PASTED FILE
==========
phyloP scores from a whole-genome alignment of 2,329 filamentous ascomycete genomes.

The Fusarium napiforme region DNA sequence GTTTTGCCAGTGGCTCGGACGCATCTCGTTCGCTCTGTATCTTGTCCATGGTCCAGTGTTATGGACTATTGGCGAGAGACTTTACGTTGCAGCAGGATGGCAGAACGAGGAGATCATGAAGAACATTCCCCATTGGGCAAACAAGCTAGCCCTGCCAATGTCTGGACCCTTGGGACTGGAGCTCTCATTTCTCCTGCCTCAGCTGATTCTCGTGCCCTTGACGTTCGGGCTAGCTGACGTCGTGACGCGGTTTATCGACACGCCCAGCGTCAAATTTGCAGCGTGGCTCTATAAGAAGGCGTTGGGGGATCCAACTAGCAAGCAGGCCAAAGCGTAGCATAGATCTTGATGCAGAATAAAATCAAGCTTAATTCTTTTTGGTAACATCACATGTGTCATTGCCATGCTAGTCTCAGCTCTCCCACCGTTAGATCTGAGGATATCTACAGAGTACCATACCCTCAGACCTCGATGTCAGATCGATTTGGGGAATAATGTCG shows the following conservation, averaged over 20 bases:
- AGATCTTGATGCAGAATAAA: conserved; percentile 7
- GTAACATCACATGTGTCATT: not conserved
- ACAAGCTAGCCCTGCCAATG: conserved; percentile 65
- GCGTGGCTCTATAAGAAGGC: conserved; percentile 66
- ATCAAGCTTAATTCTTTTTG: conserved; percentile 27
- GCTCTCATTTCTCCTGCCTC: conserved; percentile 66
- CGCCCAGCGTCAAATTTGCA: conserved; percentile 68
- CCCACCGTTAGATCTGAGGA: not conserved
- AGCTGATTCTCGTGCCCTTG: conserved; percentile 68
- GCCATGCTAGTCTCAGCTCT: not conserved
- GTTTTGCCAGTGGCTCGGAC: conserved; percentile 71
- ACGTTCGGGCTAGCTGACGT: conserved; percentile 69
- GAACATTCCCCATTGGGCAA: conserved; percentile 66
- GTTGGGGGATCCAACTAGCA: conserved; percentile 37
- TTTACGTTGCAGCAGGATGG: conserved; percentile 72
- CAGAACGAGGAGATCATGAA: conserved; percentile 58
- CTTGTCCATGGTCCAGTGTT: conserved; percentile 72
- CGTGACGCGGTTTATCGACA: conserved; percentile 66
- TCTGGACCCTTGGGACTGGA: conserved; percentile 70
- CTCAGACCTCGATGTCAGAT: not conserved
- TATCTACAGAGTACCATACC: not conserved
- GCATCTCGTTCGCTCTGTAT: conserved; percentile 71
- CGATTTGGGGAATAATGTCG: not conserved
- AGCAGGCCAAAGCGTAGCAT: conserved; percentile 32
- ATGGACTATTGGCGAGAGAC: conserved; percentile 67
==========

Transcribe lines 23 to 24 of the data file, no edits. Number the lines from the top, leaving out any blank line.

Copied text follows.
- TATCTACAGAGTACCATACC: not conserved
- GCATCTCGTTCGCTCTGTAT: conserved; percentile 71